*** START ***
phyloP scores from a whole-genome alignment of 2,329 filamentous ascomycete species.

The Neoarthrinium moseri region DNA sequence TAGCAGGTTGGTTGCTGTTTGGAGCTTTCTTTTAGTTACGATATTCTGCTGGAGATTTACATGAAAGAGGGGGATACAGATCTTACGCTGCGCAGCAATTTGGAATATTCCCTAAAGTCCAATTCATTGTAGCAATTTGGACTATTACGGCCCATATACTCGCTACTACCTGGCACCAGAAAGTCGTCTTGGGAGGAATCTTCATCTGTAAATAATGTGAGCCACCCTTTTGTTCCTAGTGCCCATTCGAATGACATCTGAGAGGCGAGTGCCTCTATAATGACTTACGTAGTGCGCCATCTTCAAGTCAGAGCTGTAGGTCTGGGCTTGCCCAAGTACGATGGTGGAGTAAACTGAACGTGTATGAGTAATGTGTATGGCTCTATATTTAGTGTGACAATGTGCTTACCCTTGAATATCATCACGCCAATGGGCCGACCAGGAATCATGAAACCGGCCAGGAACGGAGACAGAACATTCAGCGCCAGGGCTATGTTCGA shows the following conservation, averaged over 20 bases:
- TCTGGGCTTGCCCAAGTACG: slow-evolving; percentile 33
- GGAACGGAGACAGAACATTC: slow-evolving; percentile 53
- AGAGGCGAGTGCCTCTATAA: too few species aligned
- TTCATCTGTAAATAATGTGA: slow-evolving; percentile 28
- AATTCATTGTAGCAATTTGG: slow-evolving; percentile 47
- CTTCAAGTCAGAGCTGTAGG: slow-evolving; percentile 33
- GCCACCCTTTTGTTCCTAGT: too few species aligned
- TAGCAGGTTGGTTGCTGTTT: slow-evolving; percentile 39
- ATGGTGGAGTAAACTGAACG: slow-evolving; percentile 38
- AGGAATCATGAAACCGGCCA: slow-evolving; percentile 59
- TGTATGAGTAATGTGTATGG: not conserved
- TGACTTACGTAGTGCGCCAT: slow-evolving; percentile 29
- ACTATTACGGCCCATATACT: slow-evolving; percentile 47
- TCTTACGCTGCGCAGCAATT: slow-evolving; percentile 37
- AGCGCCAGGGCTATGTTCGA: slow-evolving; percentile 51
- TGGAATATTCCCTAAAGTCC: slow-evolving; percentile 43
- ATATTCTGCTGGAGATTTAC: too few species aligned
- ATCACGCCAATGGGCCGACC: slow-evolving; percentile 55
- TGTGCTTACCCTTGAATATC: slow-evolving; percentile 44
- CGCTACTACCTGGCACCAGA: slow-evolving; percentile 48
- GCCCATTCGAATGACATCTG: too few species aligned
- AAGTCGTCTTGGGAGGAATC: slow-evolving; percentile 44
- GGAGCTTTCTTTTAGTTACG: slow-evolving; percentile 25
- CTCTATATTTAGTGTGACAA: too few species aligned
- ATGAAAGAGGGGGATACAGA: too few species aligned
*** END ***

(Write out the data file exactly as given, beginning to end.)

phyloP scores from a whole-genome alignment of 2,329 filamentous ascomycete species.

The Neoarthrinium moseri region DNA sequence TAGCAGGTTGGTTGCTGTTTGGAGCTTTCTTTTAGTTACGATATTCTGCTGGAGATTTACATGAAAGAGGGGGATACAGATCTTACGCTGCGCAGCAATTTGGAATATTCCCTAAAGTCCAATTCATTGTAGCAATTTGGACTATTACGGCCCATATACTCGCTACTACCTGGCACCAGAAAGTCGTCTTGGGAGGAATCTTCATCTGTAAATAATGTGAGCCACCCTTTTGTTCCTAGTGCCCATTCGAATGACATCTGAGAGGCGAGTGCCTCTATAATGACTTACGTAGTGCGCCATCTTCAAGTCAGAGCTGTAGGTCTGGGCTTGCCCAAGTACGATGGTGGAGTAAACTGAACGTGTATGAGTAATGTGTATGGCTCTATATTTAGTGTGACAATGTGCTTACCCTTGAATATCATCACGCCAATGGGCCGACCAGGAATCATGAAACCGGCCAGGAACGGAGACAGAACATTCAGCGCCAGGGCTATGTTCGA shows the following conservation, averaged over 20 bases:
- TCTGGGCTTGCCCAAGTACG: slow-evolving; percentile 33
- GGAACGGAGACAGAACATTC: slow-evolving; percentile 53
- AGAGGCGAGTGCCTCTATAA: too few species aligned
- TTCATCTGTAAATAATGTGA: slow-evolving; percentile 28
- AATTCATTGTAGCAATTTGG: slow-evolving; percentile 47
- CTTCAAGTCAGAGCTGTAGG: slow-evolving; percentile 33
- GCCACCCTTTTGTTCCTAGT: too few species aligned
- TAGCAGGTTGGTTGCTGTTT: slow-evolving; percentile 39
- ATGGTGGAGTAAACTGAACG: slow-evolving; percentile 38
- AGGAATCATGAAACCGGCCA: slow-evolving; percentile 59
- TGTATGAGTAATGTGTATGG: not conserved
- TGACTTACGTAGTGCGCCAT: slow-evolving; percentile 29
- ACTATTACGGCCCATATACT: slow-evolving; percentile 47
- TCTTACGCTGCGCAGCAATT: slow-evolving; percentile 37
- AGCGCCAGGGCTATGTTCGA: slow-evolving; percentile 51
- TGGAATATTCCCTAAAGTCC: slow-evolving; percentile 43
- ATATTCTGCTGGAGATTTAC: too few species aligned
- ATCACGCCAATGGGCCGACC: slow-evolving; percentile 55
- TGTGCTTACCCTTGAATATC: slow-evolving; percentile 44
- CGCTACTACCTGGCACCAGA: slow-evolving; percentile 48
- GCCCATTCGAATGACATCTG: too few species aligned
- AAGTCGTCTTGGGAGGAATC: slow-evolving; percentile 44
- GGAGCTTTCTTTTAGTTACG: slow-evolving; percentile 25
- CTCTATATTTAGTGTGACAA: too few species aligned
- ATGAAAGAGGGGGATACAGA: too few species aligned